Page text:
The Trojan That Never Was
How not to handle a PR debacle, Part 767:
Avast, the free antivirus I’ve been using, and recommending, for while, has lost my confidence by a double whammy: mis-identifying pretty much every executable on my computer as a Trojan, and then not telling me about it.
Apparently an update to the software will misidentify a lot of files as containing the Trojan Win32:Delf-MZG, suggesting you do a boot scan to clear out infections. Do so, and you’ll likely find that Avast will be deleting a lot of major program files, including those in the Windows directory.
This is bad, because these are what are called false positives—i.e. not infected. An update to the Avast virus database created the error—and has, apparently, since been corrected with a further update. But not before hundreds, maybe thousands, of users, did what I did: boot scan and religiously delete
You won’t, at the moment, know any of this from Avast.
Their blog hasn’t been updated since November 30. There’s nothing on their home page to suggest there’s a problem: the website lists the latest update and doesn’t indicate there’s been a problem.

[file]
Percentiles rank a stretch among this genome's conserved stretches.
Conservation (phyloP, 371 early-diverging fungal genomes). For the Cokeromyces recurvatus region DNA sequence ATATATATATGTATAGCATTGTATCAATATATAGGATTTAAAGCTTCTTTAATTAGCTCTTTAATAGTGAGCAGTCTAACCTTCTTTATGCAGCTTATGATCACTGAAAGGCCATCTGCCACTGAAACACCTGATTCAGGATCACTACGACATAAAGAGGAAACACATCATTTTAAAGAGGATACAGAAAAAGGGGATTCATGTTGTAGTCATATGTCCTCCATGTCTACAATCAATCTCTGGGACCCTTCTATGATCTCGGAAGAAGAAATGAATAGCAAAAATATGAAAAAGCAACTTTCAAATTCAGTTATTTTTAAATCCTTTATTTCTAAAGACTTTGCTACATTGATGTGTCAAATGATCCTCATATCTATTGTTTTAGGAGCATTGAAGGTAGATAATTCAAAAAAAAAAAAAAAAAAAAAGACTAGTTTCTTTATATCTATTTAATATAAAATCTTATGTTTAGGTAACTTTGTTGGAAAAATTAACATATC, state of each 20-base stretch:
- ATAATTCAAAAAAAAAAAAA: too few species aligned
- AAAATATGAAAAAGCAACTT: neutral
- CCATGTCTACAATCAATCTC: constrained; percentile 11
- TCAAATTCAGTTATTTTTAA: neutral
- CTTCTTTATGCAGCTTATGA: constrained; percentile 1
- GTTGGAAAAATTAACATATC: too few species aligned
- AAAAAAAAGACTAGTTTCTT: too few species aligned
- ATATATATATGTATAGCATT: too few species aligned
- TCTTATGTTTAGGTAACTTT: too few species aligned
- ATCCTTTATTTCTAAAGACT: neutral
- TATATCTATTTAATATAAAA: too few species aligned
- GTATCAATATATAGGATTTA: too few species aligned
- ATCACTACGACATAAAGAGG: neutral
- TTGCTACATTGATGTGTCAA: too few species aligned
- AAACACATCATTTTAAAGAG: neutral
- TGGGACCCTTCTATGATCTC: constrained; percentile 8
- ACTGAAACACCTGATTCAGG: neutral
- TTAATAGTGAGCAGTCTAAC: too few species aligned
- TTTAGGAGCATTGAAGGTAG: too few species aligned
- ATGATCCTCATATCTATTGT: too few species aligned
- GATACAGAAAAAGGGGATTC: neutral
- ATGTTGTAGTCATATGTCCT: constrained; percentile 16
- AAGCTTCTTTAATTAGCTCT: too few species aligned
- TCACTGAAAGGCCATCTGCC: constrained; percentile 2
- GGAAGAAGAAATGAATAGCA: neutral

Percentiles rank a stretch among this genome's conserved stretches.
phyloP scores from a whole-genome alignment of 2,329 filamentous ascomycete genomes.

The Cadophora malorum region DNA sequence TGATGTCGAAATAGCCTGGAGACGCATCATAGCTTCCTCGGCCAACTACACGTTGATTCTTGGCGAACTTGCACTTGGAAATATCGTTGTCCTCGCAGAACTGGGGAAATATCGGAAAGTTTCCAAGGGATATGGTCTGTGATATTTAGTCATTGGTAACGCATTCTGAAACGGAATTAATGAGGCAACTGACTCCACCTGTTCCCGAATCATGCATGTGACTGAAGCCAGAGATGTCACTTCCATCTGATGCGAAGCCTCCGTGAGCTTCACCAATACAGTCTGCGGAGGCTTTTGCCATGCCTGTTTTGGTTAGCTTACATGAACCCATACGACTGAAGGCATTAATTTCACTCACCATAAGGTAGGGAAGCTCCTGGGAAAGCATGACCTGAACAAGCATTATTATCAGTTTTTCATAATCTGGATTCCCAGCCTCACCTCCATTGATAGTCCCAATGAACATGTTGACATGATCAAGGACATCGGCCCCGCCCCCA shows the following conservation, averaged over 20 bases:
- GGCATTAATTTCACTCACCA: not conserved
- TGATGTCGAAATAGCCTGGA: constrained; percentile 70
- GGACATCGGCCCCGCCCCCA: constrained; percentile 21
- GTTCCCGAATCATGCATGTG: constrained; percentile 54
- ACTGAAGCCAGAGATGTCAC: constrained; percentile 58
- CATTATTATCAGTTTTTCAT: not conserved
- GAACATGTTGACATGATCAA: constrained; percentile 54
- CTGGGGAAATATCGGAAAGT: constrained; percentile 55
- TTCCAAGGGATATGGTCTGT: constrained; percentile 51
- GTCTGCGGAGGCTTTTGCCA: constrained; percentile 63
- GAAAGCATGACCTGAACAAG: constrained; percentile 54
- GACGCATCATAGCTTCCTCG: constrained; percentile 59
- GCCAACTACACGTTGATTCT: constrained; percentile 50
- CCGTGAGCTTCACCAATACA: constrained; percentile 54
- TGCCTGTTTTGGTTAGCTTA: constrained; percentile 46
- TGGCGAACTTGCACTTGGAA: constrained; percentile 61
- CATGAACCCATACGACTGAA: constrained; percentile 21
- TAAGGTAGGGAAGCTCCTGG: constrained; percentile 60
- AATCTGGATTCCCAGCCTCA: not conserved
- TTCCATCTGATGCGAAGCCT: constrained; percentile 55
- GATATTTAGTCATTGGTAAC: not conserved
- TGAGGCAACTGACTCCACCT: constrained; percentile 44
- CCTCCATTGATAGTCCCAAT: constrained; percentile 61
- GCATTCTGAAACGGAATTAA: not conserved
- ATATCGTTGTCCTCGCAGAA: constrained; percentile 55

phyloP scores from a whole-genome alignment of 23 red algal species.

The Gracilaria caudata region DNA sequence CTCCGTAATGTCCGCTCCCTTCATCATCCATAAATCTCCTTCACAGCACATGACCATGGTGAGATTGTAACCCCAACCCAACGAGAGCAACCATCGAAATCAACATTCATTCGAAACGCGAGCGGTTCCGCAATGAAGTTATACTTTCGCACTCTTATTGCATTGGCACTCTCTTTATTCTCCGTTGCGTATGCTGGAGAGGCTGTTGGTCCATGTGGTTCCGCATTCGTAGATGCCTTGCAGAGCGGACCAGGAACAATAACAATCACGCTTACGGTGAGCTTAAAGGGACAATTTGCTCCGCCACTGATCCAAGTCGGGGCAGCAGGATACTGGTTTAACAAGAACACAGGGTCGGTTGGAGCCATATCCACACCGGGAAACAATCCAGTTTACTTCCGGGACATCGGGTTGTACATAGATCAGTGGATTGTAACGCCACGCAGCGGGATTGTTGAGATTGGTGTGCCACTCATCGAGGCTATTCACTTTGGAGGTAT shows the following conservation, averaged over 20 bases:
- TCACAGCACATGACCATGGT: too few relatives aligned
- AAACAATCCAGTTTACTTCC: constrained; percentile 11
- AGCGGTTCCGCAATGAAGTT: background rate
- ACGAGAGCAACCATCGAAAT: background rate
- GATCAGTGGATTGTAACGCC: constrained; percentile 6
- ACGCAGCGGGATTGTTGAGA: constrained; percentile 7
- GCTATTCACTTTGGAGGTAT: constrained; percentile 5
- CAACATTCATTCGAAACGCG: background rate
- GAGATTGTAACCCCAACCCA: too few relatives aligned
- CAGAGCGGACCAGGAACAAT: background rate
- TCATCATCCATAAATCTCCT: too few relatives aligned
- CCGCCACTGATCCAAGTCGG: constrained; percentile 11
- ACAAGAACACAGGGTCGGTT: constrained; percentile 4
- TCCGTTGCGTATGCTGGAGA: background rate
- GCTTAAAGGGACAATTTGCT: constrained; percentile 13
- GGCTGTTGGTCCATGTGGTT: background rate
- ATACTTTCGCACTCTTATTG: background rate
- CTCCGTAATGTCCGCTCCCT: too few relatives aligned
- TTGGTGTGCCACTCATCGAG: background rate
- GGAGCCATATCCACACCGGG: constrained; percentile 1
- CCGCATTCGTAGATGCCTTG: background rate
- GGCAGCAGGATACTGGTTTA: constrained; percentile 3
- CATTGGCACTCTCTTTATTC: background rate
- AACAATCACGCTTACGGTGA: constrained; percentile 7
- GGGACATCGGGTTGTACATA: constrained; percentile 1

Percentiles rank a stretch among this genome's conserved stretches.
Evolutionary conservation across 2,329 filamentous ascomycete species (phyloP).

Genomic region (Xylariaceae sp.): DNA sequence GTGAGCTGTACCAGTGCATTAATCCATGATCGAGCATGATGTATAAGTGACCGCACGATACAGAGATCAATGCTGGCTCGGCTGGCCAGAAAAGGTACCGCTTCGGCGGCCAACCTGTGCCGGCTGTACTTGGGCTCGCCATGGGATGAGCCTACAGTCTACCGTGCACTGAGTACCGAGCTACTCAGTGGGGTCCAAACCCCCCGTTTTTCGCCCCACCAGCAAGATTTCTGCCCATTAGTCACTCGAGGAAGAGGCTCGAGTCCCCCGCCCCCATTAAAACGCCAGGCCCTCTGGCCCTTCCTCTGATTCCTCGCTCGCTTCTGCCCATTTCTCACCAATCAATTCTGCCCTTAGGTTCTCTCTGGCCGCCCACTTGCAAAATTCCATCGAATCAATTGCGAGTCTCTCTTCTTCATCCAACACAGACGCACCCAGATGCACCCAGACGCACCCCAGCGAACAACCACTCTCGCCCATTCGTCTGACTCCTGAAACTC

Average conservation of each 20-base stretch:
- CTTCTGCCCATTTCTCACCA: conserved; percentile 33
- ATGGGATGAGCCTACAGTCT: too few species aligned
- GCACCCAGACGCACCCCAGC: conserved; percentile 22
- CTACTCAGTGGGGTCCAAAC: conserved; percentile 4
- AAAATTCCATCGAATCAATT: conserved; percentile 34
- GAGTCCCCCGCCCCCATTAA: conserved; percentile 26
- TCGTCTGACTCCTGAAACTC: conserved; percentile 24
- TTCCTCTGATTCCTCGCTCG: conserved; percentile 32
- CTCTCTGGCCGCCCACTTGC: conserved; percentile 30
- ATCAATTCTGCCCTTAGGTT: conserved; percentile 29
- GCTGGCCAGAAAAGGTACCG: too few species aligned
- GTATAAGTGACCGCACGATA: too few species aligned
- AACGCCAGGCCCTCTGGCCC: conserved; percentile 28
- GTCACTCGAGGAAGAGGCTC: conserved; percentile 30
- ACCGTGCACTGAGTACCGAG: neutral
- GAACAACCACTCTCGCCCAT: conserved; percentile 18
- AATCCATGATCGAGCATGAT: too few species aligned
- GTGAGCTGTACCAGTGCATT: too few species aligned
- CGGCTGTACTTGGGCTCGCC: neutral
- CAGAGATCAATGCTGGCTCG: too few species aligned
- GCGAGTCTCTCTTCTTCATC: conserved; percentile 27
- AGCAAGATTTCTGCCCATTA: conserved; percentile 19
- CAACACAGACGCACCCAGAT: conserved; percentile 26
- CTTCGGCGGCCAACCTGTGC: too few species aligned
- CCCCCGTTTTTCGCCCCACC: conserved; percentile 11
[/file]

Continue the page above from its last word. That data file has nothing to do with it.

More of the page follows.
But do a Google or twitter search and you get a sense of the frustration:
Twitter is throwing up a tweet every couple of minutes:
The point here is that everyone makes mistakes. But Avast don’t seem to have helped their users to avoid panic by not only correcting the problem but in trying to ensure that their users find out about it easily and quickly.
This is not excusable in this era of the real time web. Twitter is the obvious choice, but there’s no sign of Avast on its official twitter feed since November 30. (see screenshot above.) Avast should be using all channels to reach its users.
Antirvirus is just an extreme example—it’s an industry that is used to updating its product on the fly. But security is also about informing its users—and Avast, sadly, is not much different from most companies that think they can brush over glitches and pretend they never happened.
A mea culpa is in order, and a promise that this isn’t going to happen. Crying wolf on viral infections is not a good security procedure.